In the crypto world, programmed protocols enforce rules within decentralized p2p networks and therefore ensure value and security. In comparison to our larger nation states, the nice thing about decentralized p2p networks is that:

  • Nobody can force you to participate.
  • There is no central authority (like a government) who can misuse their monopoly of power (think about the horrid things corrupt and unethical governments have done, like genocide, slavery, discrimination.)
  • There is no physical violence used to make participants stick to the rules.
  • You trust in open-source code to provide you with security.

The question then arises, what rules and incentives help create and sustain a valuable and secure network? This is exactly the question cryptoeconomics tries to answer.

Now that we have laid the foundations for our understanding of why cryptoeconomics is important, why it exists and why you should care about it, let’s dive into the actual subject matter.

First, we need to understand the more specific goals that we are trying to achieve through cryptoeconomics.

On a very high level, the goals of a decentralized p2p digital network is to be safe and to provide value. In more concrete terms:

Things we want to encourage:

  • Trusted execution (you can trust that your transaction will be executed)
  • Open Access (everyone can access and read the code, nothing is locked away to be viewed by a privileged few)
  • Fast Finality (transactions are executed quickly and irreversibly)
  • Decentralized Control (there is no central authority which controls the protocol and the network)
  • Inexpensiveness (encourages many transactions)

Things we want to avoid:

  • Safety Failure (e.g. someone steals your tokens)
  • Censorship (e.g. someone decides that a certain group of people should not be allowed to transact)
  • Slow finality (opposite of fast finality)
  • Centralized Control (opposite decentralized control)
  • Expensiveness (duh)

On a deeper level, these goals can be achieved by the following:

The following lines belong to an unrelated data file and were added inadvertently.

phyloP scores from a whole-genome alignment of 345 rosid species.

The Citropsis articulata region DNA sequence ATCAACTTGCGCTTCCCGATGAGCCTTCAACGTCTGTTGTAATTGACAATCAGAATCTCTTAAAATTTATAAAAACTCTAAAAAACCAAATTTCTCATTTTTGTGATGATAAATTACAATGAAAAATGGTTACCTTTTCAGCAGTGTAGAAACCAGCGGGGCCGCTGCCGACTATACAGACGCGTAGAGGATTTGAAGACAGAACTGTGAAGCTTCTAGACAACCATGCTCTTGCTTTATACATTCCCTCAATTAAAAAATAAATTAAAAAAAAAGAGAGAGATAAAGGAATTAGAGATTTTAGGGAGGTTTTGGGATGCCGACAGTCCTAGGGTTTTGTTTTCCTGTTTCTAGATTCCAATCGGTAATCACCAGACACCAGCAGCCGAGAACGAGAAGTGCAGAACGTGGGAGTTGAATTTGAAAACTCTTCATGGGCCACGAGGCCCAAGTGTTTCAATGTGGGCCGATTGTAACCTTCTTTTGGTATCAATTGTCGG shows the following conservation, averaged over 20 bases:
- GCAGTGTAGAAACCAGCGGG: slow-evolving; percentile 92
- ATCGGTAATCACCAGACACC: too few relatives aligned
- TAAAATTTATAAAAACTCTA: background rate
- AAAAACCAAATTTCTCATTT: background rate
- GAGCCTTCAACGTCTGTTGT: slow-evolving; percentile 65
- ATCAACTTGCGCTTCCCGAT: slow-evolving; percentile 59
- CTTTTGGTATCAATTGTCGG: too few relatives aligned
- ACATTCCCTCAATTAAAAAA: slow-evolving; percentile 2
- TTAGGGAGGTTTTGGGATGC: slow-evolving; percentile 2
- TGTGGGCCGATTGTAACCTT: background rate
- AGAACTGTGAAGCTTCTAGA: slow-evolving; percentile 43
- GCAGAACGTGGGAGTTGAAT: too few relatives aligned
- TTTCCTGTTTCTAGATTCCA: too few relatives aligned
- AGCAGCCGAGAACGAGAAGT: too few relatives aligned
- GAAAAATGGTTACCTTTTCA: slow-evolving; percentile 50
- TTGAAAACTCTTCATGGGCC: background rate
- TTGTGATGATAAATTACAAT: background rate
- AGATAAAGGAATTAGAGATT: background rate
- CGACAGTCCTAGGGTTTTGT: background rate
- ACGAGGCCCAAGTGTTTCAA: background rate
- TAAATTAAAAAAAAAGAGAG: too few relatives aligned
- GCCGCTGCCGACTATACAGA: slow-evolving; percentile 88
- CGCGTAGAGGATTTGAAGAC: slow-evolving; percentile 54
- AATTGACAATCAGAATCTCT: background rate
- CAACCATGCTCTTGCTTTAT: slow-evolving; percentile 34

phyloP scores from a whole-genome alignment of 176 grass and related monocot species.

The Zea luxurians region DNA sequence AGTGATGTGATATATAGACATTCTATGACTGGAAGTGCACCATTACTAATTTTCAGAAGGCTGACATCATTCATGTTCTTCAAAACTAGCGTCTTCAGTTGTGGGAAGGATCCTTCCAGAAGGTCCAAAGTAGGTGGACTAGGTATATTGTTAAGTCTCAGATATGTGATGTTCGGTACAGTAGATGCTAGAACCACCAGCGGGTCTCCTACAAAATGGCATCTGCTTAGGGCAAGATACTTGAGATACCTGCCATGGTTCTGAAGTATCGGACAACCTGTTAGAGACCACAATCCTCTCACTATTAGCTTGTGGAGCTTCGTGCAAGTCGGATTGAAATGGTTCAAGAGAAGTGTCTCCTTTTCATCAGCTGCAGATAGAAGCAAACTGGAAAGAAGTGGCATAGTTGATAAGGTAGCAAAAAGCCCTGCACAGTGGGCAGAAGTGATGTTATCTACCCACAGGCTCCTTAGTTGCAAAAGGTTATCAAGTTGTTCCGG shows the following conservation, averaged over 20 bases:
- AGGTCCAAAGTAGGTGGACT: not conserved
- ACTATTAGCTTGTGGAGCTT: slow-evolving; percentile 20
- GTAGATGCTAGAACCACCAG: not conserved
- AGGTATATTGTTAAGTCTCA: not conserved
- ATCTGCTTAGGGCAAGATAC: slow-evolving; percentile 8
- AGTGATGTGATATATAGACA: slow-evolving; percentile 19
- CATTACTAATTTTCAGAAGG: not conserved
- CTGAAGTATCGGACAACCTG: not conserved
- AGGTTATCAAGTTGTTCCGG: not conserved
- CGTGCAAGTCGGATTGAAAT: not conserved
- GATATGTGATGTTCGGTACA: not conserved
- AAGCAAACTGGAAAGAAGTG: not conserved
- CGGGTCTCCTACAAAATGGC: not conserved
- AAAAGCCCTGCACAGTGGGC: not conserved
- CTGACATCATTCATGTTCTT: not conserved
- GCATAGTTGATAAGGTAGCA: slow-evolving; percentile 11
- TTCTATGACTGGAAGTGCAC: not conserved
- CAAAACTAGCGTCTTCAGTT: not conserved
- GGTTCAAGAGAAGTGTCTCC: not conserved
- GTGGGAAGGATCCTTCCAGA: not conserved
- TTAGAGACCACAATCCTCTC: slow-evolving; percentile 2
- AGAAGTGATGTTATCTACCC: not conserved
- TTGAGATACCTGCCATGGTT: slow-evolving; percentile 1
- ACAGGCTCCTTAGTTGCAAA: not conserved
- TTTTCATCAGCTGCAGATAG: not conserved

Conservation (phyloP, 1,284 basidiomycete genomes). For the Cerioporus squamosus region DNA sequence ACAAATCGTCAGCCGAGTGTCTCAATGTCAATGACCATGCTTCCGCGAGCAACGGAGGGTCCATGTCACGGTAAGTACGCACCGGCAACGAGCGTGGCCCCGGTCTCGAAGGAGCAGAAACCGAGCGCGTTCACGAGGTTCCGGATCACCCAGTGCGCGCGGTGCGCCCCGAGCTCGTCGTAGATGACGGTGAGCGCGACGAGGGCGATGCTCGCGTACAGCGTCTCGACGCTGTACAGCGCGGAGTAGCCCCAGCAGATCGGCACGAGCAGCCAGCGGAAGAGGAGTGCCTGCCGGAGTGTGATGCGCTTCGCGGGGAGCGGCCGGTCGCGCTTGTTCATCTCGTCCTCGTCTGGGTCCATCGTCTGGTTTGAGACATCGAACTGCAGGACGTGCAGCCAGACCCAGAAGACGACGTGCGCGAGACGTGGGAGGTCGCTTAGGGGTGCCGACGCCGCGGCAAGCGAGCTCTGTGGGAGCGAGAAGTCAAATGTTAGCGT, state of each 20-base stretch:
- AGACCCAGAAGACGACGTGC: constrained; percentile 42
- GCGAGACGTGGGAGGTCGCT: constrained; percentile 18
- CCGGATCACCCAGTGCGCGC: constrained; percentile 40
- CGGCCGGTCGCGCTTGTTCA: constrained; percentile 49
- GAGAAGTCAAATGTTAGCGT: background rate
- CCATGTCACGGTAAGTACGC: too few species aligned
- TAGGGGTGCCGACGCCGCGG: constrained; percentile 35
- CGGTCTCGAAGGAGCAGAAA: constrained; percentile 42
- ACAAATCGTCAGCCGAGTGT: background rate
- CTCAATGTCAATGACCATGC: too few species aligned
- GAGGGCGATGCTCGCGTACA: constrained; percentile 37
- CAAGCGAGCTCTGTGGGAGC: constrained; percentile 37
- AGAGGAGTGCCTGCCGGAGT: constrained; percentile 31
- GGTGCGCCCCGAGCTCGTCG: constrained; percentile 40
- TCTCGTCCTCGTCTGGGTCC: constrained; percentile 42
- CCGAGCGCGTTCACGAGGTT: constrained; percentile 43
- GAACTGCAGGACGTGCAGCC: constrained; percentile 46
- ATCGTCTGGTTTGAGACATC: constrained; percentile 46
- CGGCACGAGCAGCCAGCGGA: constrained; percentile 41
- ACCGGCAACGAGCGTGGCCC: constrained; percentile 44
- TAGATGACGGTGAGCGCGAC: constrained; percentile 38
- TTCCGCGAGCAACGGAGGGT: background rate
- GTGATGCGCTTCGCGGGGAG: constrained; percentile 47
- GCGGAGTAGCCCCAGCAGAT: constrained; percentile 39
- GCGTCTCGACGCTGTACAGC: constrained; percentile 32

• Convergence (one block goes on top of the other block and thus keeps the correct sequence in the blockchain)
  • Data Availability (open access facilitates decentralization)
  • Validity (each transaction is valid, helps avoid double-spending)
  • Availability of the network to all, which is equal to censorship resistance
  • Timestamping (which helps us determine block sequences, transaction validity and more)
  • High performance under several cryptoeconomic security models

The very last point, cryptoeconomic security models, is an important fundamental concept. These security models are fundamental to the design of decentralized p2p networks.

Security models are assumptions about the state of the network and its participants. There are also more technical challenges that come with the decentralized nature of the network. Security models can speculate what percentage of participants are honest or whether they act individually, whether they can collude, or whether they can be bribed.

I’m not going to elaborate too much on them but here’s a basic overlook with further reading recommendations.

Byzantine Fault Tolerance: A decentralized network has Byzantine Fault Tolerance if it can function despite several failure modes described in the Byzantine General’s Problem (e.g. a certain percentage of participants are dishonest and a threat to the security of the system.) Read more about Byzantine Fault Tolerance in Georgios Konstantopoulos article here.

Uncoordinated Choice Model: An Uncoordinated Choice model assumes that participants make independent decisions and are smaller than a certain size.

In an Uncoordinated Choice Model, we can assume an Honest Majority Model in which no participant has more than 50% of the hashing power. Security is compromised when someone acquires more than 50% of the hashing power. This would enable them to fork the blockchain and include faulty transactions. (This 50% is more nuanced in reality.) The Honest Majority Model is a very optimistic assumption and thus not very resilient when facing the hardships of the real world.

More realistically, it has been proven that the Bitcoin blockchain’s security can be compromised if one attacker has a little more than only 1/3 of hashing power. (Read more about it in Emin Gün Sirer’s Cornell paper.)

In general, it is increasingly unrealistic to assume that there is no collusion at all and that security can be compromised through collusion.

Coordinated Choice Model: The opposite of the Uncoordinated Choice Model. It assumes that most or all actors are colluding through some agent or coalition.

Bribing Attacker Model: The Bribing Attacker Model assumes no coordination amongst network participants. They are bribed to make decisions individually that in the end compromise the network’s security as a total. Vitalik Buterin explains this further in this video around 20min24s.

As you can imagine, these models are the fundamental assumption behind the design of our network. If you assume an Honest Majority Model, you don’t need to take into account as many factors and possible attacks as when you assume a Coordinated Choice Model or Bribing Attacker model. I think we’re going to develop more and more of these with time.

What do you think?